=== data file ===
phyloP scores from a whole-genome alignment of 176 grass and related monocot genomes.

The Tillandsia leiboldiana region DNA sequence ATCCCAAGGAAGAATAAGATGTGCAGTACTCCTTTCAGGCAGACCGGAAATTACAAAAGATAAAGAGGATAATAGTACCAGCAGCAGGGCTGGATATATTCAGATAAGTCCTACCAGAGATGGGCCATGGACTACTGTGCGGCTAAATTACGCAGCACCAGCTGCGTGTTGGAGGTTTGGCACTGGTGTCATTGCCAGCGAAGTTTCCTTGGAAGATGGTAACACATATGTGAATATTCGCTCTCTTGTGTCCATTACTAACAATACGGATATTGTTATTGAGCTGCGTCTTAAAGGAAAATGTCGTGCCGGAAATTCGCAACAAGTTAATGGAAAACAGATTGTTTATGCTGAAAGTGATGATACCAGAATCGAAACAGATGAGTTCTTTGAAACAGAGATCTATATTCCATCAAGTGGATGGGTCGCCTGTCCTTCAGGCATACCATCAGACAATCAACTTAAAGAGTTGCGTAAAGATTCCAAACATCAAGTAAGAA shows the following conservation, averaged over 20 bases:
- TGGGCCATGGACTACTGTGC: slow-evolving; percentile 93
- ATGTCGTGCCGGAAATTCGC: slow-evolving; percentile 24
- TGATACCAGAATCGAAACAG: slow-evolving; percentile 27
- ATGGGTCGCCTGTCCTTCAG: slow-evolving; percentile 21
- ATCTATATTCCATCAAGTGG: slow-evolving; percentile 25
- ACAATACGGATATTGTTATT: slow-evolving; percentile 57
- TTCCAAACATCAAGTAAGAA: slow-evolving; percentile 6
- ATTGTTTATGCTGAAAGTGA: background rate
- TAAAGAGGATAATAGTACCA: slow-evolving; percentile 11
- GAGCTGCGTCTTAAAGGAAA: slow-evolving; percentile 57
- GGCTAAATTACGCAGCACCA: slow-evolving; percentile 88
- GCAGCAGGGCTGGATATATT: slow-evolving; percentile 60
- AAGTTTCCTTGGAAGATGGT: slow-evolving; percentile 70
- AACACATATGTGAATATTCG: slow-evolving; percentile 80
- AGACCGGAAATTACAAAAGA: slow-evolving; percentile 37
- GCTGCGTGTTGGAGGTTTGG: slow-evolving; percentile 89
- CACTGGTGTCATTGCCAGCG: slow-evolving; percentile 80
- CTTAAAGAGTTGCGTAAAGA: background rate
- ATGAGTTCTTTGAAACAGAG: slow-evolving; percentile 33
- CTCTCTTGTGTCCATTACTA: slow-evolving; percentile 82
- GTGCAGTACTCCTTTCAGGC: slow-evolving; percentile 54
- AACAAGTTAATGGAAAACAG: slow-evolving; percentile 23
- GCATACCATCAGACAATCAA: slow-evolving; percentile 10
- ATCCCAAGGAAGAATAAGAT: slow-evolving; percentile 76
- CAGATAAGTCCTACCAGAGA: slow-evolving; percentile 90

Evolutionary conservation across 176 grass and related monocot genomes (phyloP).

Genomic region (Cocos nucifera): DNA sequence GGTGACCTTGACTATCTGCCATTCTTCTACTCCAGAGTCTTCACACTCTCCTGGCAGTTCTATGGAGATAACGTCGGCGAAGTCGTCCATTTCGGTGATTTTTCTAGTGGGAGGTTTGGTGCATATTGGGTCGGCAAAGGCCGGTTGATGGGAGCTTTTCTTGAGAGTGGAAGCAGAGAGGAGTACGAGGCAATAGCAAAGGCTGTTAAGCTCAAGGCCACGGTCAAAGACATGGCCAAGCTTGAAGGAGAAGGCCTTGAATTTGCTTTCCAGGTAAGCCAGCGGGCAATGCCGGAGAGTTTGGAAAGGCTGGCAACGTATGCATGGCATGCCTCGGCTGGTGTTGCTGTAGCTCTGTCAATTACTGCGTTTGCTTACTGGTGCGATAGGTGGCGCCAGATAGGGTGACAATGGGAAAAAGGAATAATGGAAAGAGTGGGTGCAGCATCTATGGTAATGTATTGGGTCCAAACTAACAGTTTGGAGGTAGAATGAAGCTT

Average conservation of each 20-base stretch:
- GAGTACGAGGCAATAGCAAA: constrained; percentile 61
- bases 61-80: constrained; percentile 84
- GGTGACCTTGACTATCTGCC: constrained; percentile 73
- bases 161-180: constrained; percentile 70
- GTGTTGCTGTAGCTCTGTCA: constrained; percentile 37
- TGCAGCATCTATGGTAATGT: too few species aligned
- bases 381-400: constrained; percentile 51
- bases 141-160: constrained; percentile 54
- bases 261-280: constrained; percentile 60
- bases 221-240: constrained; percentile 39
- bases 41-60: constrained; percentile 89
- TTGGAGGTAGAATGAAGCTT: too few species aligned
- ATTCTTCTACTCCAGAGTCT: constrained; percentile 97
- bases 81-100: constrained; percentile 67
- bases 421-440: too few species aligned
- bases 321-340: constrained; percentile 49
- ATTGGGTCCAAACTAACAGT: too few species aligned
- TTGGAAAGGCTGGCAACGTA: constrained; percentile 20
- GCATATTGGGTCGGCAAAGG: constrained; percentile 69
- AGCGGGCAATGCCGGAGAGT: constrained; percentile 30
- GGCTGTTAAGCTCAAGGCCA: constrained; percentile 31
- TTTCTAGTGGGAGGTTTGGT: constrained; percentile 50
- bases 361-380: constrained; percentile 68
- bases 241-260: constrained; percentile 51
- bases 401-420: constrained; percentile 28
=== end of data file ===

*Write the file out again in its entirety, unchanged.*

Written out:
phyloP scores from a whole-genome alignment of 176 grass and related monocot genomes.

The Tillandsia leiboldiana region DNA sequence ATCCCAAGGAAGAATAAGATGTGCAGTACTCCTTTCAGGCAGACCGGAAATTACAAAAGATAAAGAGGATAATAGTACCAGCAGCAGGGCTGGATATATTCAGATAAGTCCTACCAGAGATGGGCCATGGACTACTGTGCGGCTAAATTACGCAGCACCAGCTGCGTGTTGGAGGTTTGGCACTGGTGTCATTGCCAGCGAAGTTTCCTTGGAAGATGGTAACACATATGTGAATATTCGCTCTCTTGTGTCCATTACTAACAATACGGATATTGTTATTGAGCTGCGTCTTAAAGGAAAATGTCGTGCCGGAAATTCGCAACAAGTTAATGGAAAACAGATTGTTTATGCTGAAAGTGATGATACCAGAATCGAAACAGATGAGTTCTTTGAAACAGAGATCTATATTCCATCAAGTGGATGGGTCGCCTGTCCTTCAGGCATACCATCAGACAATCAACTTAAAGAGTTGCGTAAAGATTCCAAACATCAAGTAAGAA shows the following conservation, averaged over 20 bases:
- TGGGCCATGGACTACTGTGC: slow-evolving; percentile 93
- ATGTCGTGCCGGAAATTCGC: slow-evolving; percentile 24
- TGATACCAGAATCGAAACAG: slow-evolving; percentile 27
- ATGGGTCGCCTGTCCTTCAG: slow-evolving; percentile 21
- ATCTATATTCCATCAAGTGG: slow-evolving; percentile 25
- ACAATACGGATATTGTTATT: slow-evolving; percentile 57
- TTCCAAACATCAAGTAAGAA: slow-evolving; percentile 6
- ATTGTTTATGCTGAAAGTGA: background rate
- TAAAGAGGATAATAGTACCA: slow-evolving; percentile 11
- GAGCTGCGTCTTAAAGGAAA: slow-evolving; percentile 57
- GGCTAAATTACGCAGCACCA: slow-evolving; percentile 88
- GCAGCAGGGCTGGATATATT: slow-evolving; percentile 60
- AAGTTTCCTTGGAAGATGGT: slow-evolving; percentile 70
- AACACATATGTGAATATTCG: slow-evolving; percentile 80
- AGACCGGAAATTACAAAAGA: slow-evolving; percentile 37
- GCTGCGTGTTGGAGGTTTGG: slow-evolving; percentile 89
- CACTGGTGTCATTGCCAGCG: slow-evolving; percentile 80
- CTTAAAGAGTTGCGTAAAGA: background rate
- ATGAGTTCTTTGAAACAGAG: slow-evolving; percentile 33
- CTCTCTTGTGTCCATTACTA: slow-evolving; percentile 82
- GTGCAGTACTCCTTTCAGGC: slow-evolving; percentile 54
- AACAAGTTAATGGAAAACAG: slow-evolving; percentile 23
- GCATACCATCAGACAATCAA: slow-evolving; percentile 10
- ATCCCAAGGAAGAATAAGAT: slow-evolving; percentile 76
- CAGATAAGTCCTACCAGAGA: slow-evolving; percentile 90

Evolutionary conservation across 176 grass and related monocot genomes (phyloP).

Genomic region (Cocos nucifera): DNA sequence GGTGACCTTGACTATCTGCCATTCTTCTACTCCAGAGTCTTCACACTCTCCTGGCAGTTCTATGGAGATAACGTCGGCGAAGTCGTCCATTTCGGTGATTTTTCTAGTGGGAGGTTTGGTGCATATTGGGTCGGCAAAGGCCGGTTGATGGGAGCTTTTCTTGAGAGTGGAAGCAGAGAGGAGTACGAGGCAATAGCAAAGGCTGTTAAGCTCAAGGCCACGGTCAAAGACATGGCCAAGCTTGAAGGAGAAGGCCTTGAATTTGCTTTCCAGGTAAGCCAGCGGGCAATGCCGGAGAGTTTGGAAAGGCTGGCAACGTATGCATGGCATGCCTCGGCTGGTGTTGCTGTAGCTCTGTCAATTACTGCGTTTGCTTACTGGTGCGATAGGTGGCGCCAGATAGGGTGACAATGGGAAAAAGGAATAATGGAAAGAGTGGGTGCAGCATCTATGGTAATGTATTGGGTCCAAACTAACAGTTTGGAGGTAGAATGAAGCTT

Average conservation of each 20-base stretch:
- GAGTACGAGGCAATAGCAAA: constrained; percentile 61
- bases 61-80: constrained; percentile 84
- GGTGACCTTGACTATCTGCC: constrained; percentile 73
- bases 161-180: constrained; percentile 70
- GTGTTGCTGTAGCTCTGTCA: constrained; percentile 37
- TGCAGCATCTATGGTAATGT: too few species aligned
- bases 381-400: constrained; percentile 51
- bases 141-160: constrained; percentile 54
- bases 261-280: constrained; percentile 60
- bases 221-240: constrained; percentile 39
- bases 41-60: constrained; percentile 89
- TTGGAGGTAGAATGAAGCTT: too few species aligned
- ATTCTTCTACTCCAGAGTCT: constrained; percentile 97
- bases 81-100: constrained; percentile 67
- bases 421-440: too few species aligned
- bases 321-340: constrained; percentile 49
- ATTGGGTCCAAACTAACAGT: too few species aligned
- TTGGAAAGGCTGGCAACGTA: constrained; percentile 20
- GCATATTGGGTCGGCAAAGG: constrained; percentile 69
- AGCGGGCAATGCCGGAGAGT: constrained; percentile 30
- GGCTGTTAAGCTCAAGGCCA: constrained; percentile 31
- TTTCTAGTGGGAGGTTTGGT: constrained; percentile 50
- bases 361-380: constrained; percentile 68
- bases 241-260: constrained; percentile 51
- bases 401-420: constrained; percentile 28